Posted on: October 15, 2022, 01:05h.
Last updated on: October 15, 2022, 08:34h.
The numbers are in, and while the 2022 edition of the Global Gaming Expo (G2E) didn’t match 2019’s totals, it came close.
Organizers announced that the four-day show at The Venetian Expo, which ended Thursday, attracted nearly 25,000 gaming industry professionals. That’s down about 2,000 from the 2019 show, but nearly double the attendance from last year’s G2E, which ran under some COVID-19 regulations.
“It was fantastic to bring the full global gaming community back together to reconnect and drive business,” said Korbi Carrison, G2E’s event vice president. “The energy and excitement at this year’s show announced that gaming is all the way back and made it the most impactful G2E yet.”
On G2E’s Opening Day, Carrison said the annual gaming conference had a 2019 feel to it, and it showed in ways other than just attendance.
Organizers also said that more than 350 businesses set up exhibits in the G2E Expo Hall, and the 252,000 square feet of convention hall space they took up was 42% larger than last year’s event.
“After leading the return of tradeshows to Las Vegas last year, G2E 2022’s pre-pandemic atmosphere is a milestone for our industry and a testament to our collective excitement around gaming’s future,” said American Gaming Association (AGA) President and CEO Bill Miller.
AGA’s Miller Gives State of the Industry Address
On Tuesday, Miller gave his annual state of the gaming industry speech as the lead-in to the keynote session featuring six gaming executives, including FanDuel’s Amy Howe and DraftKings’ Jason Robins.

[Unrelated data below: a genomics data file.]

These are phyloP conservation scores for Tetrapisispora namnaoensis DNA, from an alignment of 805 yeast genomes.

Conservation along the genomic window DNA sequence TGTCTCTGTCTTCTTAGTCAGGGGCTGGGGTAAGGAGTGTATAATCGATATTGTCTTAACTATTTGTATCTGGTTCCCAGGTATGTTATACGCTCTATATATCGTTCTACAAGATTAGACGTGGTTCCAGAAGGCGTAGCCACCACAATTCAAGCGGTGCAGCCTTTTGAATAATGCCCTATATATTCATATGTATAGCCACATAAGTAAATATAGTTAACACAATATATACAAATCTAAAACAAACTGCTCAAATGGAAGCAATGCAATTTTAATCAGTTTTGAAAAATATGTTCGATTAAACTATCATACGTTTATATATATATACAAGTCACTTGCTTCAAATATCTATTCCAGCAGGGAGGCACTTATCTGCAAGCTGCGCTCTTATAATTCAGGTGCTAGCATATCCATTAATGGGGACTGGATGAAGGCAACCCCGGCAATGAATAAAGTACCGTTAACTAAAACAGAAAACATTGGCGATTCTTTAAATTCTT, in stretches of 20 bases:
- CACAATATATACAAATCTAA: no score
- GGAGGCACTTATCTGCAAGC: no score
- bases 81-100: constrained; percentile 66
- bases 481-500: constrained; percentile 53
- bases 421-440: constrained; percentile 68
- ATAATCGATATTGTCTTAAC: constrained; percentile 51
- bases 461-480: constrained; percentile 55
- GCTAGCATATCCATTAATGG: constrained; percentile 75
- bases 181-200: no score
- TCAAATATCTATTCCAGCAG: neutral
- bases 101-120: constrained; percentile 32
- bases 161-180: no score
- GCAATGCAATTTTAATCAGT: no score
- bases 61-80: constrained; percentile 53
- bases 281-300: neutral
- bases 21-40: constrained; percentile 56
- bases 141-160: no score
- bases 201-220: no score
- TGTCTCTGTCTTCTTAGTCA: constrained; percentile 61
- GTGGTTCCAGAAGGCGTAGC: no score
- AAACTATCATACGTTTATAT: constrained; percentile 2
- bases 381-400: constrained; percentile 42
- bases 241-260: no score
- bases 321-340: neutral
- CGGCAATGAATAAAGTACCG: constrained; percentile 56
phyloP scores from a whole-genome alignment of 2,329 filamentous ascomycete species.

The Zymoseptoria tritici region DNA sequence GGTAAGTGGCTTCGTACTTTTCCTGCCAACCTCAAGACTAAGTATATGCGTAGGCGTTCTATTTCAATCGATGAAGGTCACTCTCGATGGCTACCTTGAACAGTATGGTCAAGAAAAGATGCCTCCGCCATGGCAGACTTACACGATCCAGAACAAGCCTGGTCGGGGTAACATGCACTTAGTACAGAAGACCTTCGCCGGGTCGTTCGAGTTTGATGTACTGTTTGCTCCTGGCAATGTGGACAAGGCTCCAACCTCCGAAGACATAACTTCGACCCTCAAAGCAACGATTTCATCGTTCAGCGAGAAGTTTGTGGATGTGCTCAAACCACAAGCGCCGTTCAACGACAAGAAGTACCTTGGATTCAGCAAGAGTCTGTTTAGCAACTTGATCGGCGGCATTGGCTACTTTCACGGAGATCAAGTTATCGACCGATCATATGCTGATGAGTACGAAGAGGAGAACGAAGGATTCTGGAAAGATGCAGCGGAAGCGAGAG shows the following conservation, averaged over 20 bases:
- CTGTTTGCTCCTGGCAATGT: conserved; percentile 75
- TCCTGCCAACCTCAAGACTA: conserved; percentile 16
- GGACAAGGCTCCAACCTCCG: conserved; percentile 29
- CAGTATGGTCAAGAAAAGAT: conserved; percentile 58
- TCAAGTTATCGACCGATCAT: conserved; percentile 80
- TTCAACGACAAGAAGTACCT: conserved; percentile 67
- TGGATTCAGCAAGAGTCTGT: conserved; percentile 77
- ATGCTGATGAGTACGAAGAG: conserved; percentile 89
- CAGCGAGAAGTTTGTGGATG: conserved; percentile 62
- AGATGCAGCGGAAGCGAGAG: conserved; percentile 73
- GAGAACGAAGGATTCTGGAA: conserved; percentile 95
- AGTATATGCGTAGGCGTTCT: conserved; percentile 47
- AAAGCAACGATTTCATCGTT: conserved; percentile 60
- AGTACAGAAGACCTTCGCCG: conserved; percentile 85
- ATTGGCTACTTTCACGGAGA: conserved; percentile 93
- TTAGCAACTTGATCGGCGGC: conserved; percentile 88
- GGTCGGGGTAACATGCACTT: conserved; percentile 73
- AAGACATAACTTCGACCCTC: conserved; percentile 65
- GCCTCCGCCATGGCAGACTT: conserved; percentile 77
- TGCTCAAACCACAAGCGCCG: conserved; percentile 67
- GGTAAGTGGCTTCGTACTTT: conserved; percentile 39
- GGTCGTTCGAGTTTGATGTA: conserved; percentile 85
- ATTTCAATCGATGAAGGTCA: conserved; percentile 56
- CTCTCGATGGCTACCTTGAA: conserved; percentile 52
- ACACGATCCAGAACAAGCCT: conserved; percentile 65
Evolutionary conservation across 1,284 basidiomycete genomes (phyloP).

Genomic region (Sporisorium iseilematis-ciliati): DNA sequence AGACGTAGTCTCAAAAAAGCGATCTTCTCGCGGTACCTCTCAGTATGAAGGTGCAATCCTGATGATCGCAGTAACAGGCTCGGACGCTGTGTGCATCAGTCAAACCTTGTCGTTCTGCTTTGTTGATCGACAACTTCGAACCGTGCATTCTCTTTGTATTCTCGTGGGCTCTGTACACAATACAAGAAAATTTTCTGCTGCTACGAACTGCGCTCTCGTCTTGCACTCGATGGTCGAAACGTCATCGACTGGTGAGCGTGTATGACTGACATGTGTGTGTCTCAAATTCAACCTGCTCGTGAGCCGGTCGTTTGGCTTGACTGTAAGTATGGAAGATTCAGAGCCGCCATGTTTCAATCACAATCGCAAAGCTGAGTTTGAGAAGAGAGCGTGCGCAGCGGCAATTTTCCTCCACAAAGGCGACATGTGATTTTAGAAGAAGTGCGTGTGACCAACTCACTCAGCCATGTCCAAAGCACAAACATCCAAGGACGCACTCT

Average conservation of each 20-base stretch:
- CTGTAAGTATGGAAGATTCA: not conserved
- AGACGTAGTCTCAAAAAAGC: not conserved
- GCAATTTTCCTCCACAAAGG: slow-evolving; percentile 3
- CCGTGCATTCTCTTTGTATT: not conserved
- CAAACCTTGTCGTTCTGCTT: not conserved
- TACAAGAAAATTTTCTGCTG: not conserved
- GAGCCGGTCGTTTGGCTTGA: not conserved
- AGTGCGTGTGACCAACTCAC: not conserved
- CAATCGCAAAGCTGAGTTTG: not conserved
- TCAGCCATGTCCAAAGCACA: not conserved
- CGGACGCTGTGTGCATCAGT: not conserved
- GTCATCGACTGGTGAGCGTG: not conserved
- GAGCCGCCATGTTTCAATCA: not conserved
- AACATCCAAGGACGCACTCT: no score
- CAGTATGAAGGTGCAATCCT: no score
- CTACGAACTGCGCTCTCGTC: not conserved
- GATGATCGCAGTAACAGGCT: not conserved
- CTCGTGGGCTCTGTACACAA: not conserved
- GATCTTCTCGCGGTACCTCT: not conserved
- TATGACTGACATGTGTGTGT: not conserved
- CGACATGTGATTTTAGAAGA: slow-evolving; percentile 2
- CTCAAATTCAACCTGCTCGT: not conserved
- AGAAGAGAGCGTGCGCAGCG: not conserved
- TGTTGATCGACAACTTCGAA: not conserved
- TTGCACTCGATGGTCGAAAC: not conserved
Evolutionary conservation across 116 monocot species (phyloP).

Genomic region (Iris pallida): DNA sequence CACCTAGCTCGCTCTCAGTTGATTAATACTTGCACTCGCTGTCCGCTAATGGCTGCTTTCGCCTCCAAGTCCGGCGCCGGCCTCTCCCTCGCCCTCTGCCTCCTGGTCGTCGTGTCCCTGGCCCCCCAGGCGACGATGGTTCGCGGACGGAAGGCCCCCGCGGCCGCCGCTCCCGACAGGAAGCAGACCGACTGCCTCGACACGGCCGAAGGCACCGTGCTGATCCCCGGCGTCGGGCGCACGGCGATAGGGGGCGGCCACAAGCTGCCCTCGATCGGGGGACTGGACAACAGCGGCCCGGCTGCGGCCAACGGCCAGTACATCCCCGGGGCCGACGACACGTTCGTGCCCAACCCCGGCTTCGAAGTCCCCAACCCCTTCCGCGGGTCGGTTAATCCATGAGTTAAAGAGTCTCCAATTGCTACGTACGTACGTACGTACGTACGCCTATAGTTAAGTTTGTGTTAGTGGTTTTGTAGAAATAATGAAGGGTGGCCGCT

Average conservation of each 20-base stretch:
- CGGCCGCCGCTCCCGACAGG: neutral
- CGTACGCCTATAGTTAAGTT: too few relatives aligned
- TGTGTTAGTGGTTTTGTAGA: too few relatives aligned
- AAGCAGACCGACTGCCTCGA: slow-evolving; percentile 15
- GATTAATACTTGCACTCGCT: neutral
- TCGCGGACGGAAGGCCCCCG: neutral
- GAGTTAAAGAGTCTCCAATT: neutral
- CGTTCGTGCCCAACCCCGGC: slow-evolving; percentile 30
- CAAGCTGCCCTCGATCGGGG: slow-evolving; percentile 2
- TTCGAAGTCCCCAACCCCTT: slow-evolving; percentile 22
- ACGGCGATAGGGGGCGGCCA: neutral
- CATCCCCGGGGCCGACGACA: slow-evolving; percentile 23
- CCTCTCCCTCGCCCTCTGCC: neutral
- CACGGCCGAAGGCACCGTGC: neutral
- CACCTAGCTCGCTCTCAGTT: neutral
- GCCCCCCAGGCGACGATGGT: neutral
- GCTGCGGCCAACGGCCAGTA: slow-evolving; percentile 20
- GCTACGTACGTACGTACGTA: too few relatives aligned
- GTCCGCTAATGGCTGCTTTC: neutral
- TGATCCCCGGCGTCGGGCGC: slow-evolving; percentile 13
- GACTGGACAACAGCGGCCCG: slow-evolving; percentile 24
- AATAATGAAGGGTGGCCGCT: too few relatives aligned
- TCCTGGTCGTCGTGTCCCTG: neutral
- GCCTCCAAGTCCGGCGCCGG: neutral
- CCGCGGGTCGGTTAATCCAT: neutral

Similar to his previous G2E addresses, Miller touched on the need for the gaming industry to take hold of its digital future, including further adoption of digital payment technology and continued expansion of the online gaming sector. He also said the industry needs to promote responsible gaming more.
He then brought up the industry’s “biggest threat,” which is what he called illegal gaming. That would include unregulated skill machines set up at convenience stores and online sports betting and iGaming apps offered by offshore operators.
The AGA and its members cannot stop those operators by themselves, he said. They’ve sought the help of the US Department of Justice, Congress, and state officials on the issue. Other stakeholders, though, need to get involved.
It’s going to require law enforcement to get aggressive and go after bad actors, businesses to remove unregulated machines, tech companies and the media to cut off these illegal platforms, and policymakers to strengthen laws and close loopholes,” Miller explained. “This is a fight we’re in for the long haul, and we’re not going to win it overnight. But together, we can and will make it much, much harder for them to do business here in America.”
He said that next month the trade organization will release a new report showing that American gamblers wager more than $300 billion each year through unregulated or illegal markets. That includes bets placed through unlicensed skill machines at retail stores and offshore sports betting and iGaming apps. Those operators, Miller said, cost the regulated gaming industry $15 billion in revenue and governments about $4 billion in taxes each year.
G2E 2023 Dates Set
The dates for the 23rd edition of G2E have also been set.
Next year’s conference will run from Oct. 9-12, with education sessions planned for all four days and the Expo Hall running for the last three.
Once again, the conference will take place at The Venetian Expo on the Strip.
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